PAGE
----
Image Credit: ESA/NASA

Active Pluto

plutolavalamp

Hard to imagine that a (dwarf) planet so far from the Sun would be as active as Pluto is!

The New Horizon’s caption:
Like a cosmic lava lamp, a large section of Pluto’s icy surface is being constantly renewed by a process called convection that replaces older surface ices with fresher material.

Scientists from NASA’s New Horizons mission used state-of-the-art computer simulations to show that the surface of Pluto’s informally named Sputnik Planum is covered with churning ice “cells” that are geologically young and turning over due to a process called convection. The scene above, which is about 250 miles (400 kilometers) across, uses data from the New Horizons Ralph/Multispectral Visible Imaging Camera (MVIC), gathered July 14, 2015. Their findings are published in the June 2, 2016, issue of the journal Nature.

Image: NASA/Johns Hopkins University Applied Physics Laboratory/Southwest Research Institute

The Juno Team

junoteam

With a month to go before the Juno spacecraft reaches Jupiter and conducts a great mission now is a good time to meet the people flying the spacecraft.

From left to right:
Kenny Starnes – MSA Manager,
Kirsten Francis – Guidance, Navigation and Control Engineer,
Alexandra Hilbert – Systems and Guidance, Navigation and Control Engineer,
Bryce Strauss – Mission Operations Systems Engineer, and
Wil Santiago – Mission Operations Thermal Engineer.

Read about what they do from Lockheed Martin (it’s quick).

Juno art courtesy of NASA/JPL-Caltech

The Transit of the ISS

legaultiss

This is a remarkable image! I have tried on numerous occasions to get an image of the International Space Station as it passes over the disk of the Sun, something always goes wrong. It is a VERY difficult endeavor with so many variables.

Then there is a master at the craft of astrophotography:  Thierry Legault. Not only did he capture the ISS, he did it during the transit of Mercury!

This from ESA (be sure to watch the video linked below):

On 9 May Mercury passed in front of the Sun as seen from Earth. These transits of Mercury occur only around 13 times every century, so astronomers all over Earth were eager to capture the event.

For astrophotographer Thierry Legault, capturing Mercury and the Sun alone was not enough, however – he wanted the International Space Station in the frame as well.

To catch the Station passing across the Sun, you need to set up your equipment within a ground track less than 3 km wide. For Thierry, this meant flying to the USA from his home near Paris, France.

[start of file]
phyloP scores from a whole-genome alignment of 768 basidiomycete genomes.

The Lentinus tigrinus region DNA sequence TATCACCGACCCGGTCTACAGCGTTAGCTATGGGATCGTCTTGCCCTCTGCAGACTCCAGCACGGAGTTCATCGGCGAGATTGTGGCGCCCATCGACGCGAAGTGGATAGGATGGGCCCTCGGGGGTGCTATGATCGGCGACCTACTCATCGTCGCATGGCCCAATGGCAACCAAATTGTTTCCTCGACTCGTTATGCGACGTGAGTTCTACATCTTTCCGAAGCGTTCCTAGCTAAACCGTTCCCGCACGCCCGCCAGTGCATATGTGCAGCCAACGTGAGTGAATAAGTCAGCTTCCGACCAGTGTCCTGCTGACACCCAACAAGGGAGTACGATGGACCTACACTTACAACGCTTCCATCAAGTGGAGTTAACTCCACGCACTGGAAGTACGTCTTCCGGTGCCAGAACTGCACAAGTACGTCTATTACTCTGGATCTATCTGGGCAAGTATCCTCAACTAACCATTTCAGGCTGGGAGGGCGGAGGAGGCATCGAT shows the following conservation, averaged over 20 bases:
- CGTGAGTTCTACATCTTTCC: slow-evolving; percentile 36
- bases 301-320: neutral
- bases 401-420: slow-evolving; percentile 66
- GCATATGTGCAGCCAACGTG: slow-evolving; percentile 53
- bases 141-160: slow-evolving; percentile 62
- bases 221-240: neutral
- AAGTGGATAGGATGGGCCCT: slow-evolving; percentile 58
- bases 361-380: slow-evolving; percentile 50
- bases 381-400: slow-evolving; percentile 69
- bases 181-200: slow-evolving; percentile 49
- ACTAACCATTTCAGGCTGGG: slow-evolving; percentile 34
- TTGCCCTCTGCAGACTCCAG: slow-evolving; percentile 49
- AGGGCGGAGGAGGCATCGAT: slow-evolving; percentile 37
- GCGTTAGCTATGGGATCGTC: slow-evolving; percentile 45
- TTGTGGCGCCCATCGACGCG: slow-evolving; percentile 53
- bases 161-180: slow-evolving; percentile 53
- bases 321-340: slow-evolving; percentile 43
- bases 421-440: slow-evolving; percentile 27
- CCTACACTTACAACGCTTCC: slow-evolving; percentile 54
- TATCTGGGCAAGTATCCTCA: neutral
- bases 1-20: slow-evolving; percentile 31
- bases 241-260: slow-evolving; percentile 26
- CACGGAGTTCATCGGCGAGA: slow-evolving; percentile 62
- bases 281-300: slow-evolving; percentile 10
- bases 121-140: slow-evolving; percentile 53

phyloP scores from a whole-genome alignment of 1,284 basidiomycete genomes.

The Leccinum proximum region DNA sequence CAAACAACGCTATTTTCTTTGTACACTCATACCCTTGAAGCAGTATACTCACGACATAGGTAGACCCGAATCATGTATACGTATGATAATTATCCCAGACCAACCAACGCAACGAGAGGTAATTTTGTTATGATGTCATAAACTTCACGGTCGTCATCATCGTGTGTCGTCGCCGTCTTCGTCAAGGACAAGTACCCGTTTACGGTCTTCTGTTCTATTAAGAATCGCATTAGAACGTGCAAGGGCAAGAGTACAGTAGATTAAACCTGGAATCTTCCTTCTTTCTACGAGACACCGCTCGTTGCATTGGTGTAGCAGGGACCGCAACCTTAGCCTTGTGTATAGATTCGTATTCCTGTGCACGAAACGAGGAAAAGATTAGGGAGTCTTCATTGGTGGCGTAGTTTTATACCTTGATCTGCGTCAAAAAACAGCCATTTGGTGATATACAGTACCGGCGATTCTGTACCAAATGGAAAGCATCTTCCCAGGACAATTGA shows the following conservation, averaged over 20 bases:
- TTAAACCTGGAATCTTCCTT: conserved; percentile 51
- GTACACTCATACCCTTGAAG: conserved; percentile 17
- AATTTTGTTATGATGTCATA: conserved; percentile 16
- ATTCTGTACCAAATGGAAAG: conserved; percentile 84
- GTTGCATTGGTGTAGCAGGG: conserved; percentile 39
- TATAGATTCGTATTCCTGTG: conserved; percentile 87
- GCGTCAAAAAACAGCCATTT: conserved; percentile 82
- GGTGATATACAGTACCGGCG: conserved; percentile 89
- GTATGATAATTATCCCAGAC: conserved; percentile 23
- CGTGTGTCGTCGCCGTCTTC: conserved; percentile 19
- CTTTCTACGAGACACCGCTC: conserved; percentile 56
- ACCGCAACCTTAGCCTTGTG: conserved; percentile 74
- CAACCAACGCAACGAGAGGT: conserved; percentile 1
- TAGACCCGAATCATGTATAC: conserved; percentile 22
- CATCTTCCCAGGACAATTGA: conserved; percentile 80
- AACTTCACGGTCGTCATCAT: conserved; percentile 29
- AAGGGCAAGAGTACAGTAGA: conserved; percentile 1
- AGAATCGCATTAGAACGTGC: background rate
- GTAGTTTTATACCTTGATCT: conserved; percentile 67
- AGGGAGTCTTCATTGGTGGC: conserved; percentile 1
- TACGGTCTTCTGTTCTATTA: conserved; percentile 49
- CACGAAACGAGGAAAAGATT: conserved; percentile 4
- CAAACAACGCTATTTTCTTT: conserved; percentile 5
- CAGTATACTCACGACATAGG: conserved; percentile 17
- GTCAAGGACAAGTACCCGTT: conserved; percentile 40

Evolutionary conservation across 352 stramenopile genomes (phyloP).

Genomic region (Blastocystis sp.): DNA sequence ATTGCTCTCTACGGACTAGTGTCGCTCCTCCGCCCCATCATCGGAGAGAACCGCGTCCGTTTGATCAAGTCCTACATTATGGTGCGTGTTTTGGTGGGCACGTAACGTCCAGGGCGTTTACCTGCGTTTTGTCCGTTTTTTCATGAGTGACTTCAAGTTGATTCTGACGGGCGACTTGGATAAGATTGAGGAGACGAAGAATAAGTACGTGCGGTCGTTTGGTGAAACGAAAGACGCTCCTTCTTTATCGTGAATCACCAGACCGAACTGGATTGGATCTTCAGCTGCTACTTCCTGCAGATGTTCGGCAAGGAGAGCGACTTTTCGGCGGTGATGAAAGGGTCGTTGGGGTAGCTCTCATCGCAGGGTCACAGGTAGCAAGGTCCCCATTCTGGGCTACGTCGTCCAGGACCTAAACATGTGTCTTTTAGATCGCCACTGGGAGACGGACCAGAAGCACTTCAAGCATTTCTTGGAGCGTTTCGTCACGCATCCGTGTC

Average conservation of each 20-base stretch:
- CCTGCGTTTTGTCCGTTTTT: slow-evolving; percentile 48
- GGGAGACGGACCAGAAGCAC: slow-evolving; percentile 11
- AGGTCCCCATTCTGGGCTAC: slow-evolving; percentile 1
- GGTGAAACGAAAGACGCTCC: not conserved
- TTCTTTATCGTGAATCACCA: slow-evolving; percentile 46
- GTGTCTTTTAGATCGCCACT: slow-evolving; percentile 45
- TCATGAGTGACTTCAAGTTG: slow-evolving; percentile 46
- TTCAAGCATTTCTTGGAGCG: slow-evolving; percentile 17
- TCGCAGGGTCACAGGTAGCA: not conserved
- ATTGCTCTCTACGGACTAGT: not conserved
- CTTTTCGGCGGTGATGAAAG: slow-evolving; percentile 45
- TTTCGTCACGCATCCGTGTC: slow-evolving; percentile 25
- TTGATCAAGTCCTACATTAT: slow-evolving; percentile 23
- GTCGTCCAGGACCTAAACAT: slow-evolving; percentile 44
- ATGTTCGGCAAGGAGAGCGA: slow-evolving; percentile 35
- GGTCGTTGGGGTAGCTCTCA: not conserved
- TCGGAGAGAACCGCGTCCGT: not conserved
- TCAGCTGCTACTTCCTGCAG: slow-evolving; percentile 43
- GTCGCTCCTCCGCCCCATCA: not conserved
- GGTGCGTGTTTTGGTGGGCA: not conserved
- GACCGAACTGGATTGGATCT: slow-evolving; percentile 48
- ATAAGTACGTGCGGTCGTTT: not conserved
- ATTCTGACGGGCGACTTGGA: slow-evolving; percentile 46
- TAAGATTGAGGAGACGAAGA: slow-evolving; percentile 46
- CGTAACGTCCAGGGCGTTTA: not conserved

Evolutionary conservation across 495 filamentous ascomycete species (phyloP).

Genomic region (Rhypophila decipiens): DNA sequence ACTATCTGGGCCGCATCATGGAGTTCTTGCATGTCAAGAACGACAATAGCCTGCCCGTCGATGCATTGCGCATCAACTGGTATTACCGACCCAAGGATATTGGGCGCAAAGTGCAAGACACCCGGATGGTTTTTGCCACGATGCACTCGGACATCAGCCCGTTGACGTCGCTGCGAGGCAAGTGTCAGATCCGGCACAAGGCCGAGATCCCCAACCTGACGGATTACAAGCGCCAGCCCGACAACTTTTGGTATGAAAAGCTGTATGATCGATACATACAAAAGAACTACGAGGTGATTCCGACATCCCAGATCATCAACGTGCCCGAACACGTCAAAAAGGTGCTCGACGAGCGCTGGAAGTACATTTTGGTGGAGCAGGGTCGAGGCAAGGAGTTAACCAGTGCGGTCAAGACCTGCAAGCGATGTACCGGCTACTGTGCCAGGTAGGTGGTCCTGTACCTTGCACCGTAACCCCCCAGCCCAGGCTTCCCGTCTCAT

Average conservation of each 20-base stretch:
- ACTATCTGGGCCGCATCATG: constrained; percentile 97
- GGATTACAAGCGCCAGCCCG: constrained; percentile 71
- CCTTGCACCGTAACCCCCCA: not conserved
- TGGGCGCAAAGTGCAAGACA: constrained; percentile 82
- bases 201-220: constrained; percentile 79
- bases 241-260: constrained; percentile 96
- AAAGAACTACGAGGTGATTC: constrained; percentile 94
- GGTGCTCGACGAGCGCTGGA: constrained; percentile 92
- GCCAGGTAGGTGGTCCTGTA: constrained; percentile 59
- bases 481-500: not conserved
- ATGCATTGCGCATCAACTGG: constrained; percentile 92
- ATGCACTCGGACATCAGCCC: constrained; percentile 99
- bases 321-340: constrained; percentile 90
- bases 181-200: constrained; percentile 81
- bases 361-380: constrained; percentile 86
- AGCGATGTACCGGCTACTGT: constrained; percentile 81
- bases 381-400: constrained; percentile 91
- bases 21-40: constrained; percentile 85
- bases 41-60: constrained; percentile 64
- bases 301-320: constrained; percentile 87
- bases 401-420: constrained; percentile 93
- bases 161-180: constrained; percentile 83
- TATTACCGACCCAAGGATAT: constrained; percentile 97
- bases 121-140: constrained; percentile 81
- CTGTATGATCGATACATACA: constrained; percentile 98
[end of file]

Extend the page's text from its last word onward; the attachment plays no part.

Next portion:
On 9 May there were three possible areas to capture the Station and Mercury at the same time against the solar disc: Quebec, Canada, the Great Lakes and Florida, USA.

Choosing the right spot took considerable effort, says Thierry: “Canada had bad weather predicted and around Florida I couldn’t find a suitably quiet but public place, so I went to the suburbs of Philadelphia.”

With 45 kg of equipment, Thierry flew to New York and drove two hours to Philadelphia to scout the best spot. Even then, all the preparations and intercontinental travel could have been for nothing because the Station crosses the Sun in less than a second and any clouds could have ruined the shot.

“I was very lucky: 10 minutes after I took the photos, clouds covered the sky,” says a relieved Thierry.

“Adrenaline flows in the moments before the Station flies by – it is a one-shot chance. I cannot ask the space agencies to turn around so I can try again. Anything can happen.”

The hard work and luck paid off. The image here includes frames superimposed on each other to show the Station’s path. Mercury appears as a black dot at bottom-centre of the Sun.

For Thierry, the preparation and the hunt for the perfect shot is the best part.

“Astrophotography is my hobby that I spend many hours on, but even without a camera I encourage everybody to look up at the night sky. The International Space Station can be seen quite often and there are many more things to see. It is just a case of looking up at the right time.”

Watch a video of the pass, including another moment with an aircraft flying by. 

Visit Thierry’s homepage here: http://www.astrophoto.fr/

Image and caption: Thierry Legault and ESA